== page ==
Energy Star®, a set of specifications for "green" products, was introduced in 1992 to promote energy efficient products and to inform consumers of products which can help to conserve energy. The term Energy Star® can be used to refer to either the set of requirements which products must meet to be listed, or the organization which produces them. Though the Energy Star specification was released in 1992, the EPA's efforts to promote energy efficiency began a full year earlier, with the Green Lights Program, a program designed to promote environmentally friendly lighting solutions. The concept behind both Energy Star and Green Lights was to offer a voluntary labeling system to identify products which met their specifications for efficiency. Computer equipment was the first target, but the list has expanded steadily each year since Energy Star®'s inception. In 1996, Energy Star formed a partnership with the US Department of Energy, to provide specifications for more categories of products.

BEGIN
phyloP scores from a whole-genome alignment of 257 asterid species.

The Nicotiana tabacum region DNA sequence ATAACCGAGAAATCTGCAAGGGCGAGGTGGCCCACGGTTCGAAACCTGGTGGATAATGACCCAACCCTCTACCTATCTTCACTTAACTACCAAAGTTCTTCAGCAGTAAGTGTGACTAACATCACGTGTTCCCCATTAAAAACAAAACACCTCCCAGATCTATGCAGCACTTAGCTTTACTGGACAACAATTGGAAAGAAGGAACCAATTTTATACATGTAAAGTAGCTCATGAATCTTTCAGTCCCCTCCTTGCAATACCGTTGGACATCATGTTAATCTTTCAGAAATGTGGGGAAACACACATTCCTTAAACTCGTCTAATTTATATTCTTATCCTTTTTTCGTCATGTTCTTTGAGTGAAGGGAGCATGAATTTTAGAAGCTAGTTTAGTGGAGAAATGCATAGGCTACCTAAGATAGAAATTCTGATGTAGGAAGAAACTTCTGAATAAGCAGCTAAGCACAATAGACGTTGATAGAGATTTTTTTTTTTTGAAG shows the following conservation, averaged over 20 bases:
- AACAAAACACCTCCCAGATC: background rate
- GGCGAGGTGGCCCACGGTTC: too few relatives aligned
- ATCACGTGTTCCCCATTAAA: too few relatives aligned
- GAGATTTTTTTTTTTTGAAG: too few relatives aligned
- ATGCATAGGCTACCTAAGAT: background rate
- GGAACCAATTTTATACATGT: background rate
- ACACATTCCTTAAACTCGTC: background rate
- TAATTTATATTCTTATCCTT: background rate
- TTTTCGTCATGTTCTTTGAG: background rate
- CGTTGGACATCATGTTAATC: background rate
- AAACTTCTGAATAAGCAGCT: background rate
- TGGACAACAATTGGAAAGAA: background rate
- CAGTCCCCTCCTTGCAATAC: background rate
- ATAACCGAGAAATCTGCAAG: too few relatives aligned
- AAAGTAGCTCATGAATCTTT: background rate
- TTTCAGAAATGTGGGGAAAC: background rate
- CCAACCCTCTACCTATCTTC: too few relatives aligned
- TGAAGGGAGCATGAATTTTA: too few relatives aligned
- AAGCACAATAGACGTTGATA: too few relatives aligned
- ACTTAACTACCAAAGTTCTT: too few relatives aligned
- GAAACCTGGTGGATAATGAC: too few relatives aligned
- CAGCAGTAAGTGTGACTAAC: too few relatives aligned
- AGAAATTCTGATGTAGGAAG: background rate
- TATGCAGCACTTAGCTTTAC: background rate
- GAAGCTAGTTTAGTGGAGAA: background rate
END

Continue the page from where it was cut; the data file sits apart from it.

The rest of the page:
Recently, in an attempt to get people outside the business world using labeled products, Energy Star® has been stressing the fact that by using more efficient products, you can save money on your electric bill.
Currently, products with Energy Star® specifications include:
Window air conditioners
Residential light fixtures
Windows (not the OS)
Consumer audio equipment
Compact fluorescent lights
Set-top boxes (as for cable TV)
Commercial washing machines
Supermarkets and grocery stores
Some commercial heating and cooling equipment
Solid door refrigerators and freezers